April Armstrong, MD, MPh, says she uses teledermatology extensively in her practice, focusing on the exclusive use of live-interactive telemedicine when the patient is with another provider at a coordinating site. She finds great potential in this model of care, and advocates for teledermatology’s voluntary initiative, AccessDerm. Its design allows volunteer American Academy of Dermatology (AAD) dermatologists to connect with underserved U.S. populations who have limited access to healthcare. Through it, remote dermatology consults are performed using mobile devices and a HIPPA compliant web-based platform – which gives primary care providers who work in participating clinics free access the expertise of AAD dermatologists. Licensure requirements limit consults to patients and specialists within the same state, and only 16 states are participating so far – which led to 962 consults to underserved patients by February 18, 2014.
It’s a sign that this field has come a long way since 1999, when Dr. Joseph Kvedar, the Founder and Director of the Center for Connected Health, was accused of cheapening the specialty of dermatology for his work on a web application that would allow uploading of images and history to a physician who could then make a diagnosis. He notes the incredible progress to the present, when dermatologists share images through a variety of telemedicine applications thousands of times a day. But even in the midst of his enthusiasm, he notes a number of continued challenges:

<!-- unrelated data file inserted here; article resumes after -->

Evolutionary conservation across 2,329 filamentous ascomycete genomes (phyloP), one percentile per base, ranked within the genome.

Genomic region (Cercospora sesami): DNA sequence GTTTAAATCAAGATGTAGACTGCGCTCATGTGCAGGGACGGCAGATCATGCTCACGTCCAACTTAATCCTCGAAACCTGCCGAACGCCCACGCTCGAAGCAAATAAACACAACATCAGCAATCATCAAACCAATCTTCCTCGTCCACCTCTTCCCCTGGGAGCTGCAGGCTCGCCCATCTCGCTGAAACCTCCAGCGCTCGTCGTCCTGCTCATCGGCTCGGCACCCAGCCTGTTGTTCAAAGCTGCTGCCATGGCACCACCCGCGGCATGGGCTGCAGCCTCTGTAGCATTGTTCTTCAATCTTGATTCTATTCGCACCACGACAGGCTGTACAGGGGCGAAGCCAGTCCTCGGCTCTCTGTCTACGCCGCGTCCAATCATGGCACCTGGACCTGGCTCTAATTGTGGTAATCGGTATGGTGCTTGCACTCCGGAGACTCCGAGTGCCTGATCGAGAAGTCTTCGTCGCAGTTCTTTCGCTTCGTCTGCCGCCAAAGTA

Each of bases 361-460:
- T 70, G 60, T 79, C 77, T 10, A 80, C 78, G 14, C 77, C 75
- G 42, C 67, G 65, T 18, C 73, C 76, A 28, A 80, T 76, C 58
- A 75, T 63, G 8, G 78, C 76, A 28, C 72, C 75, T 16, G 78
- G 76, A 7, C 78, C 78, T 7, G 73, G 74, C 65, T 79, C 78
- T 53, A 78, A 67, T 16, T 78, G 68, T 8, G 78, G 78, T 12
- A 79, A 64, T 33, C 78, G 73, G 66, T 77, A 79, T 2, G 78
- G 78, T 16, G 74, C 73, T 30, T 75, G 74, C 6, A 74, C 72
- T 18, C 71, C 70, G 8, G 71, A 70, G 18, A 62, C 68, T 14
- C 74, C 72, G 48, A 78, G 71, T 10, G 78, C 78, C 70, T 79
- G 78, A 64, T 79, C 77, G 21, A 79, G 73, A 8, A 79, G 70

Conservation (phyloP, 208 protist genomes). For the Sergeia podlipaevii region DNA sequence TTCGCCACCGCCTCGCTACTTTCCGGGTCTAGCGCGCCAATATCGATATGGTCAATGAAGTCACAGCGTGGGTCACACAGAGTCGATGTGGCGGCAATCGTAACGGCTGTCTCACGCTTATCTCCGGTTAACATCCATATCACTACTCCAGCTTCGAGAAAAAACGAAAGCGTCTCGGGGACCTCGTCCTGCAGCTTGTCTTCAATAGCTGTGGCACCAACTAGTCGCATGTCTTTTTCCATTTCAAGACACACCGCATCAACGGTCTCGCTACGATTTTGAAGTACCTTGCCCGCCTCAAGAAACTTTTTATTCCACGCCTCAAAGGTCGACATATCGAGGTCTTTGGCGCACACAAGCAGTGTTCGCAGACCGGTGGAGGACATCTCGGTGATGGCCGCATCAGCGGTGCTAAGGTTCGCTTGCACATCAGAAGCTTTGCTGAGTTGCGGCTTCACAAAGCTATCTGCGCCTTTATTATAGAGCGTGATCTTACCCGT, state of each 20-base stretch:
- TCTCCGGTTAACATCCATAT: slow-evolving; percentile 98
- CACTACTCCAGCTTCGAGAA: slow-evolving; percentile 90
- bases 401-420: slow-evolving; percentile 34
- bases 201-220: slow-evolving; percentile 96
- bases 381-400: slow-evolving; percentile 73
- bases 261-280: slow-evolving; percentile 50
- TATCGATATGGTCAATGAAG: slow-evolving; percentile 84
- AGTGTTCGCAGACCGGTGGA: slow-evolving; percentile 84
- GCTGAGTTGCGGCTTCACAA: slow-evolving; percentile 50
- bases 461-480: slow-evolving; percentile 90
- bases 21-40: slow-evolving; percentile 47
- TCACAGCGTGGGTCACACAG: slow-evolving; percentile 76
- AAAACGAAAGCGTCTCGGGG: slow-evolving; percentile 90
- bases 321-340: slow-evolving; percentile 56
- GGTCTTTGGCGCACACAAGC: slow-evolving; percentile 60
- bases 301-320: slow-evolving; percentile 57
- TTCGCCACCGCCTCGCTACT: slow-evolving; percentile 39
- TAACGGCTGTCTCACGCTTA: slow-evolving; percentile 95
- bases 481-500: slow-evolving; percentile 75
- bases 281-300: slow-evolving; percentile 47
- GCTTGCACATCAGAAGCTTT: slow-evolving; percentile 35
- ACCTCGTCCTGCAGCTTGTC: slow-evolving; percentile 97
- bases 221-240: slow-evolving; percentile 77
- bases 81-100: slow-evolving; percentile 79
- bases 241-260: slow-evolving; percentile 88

- The ability to form authentic relationships with patients
- The definition of quality care in the telemedicine environment
- The availability of necessary technology to get it right
It’s why Dr. Kvedar recommends a specific set of criteria for online care that will optimize the quality of the care experience:
- Identify a medical problem that has a diagnostic data set, easily and reliably acquired by a consumer/patient.
- Assure that the patient is capable of understanding that the online interaction is problem specific and may carry risks, particularly for omission of care involving other health problems.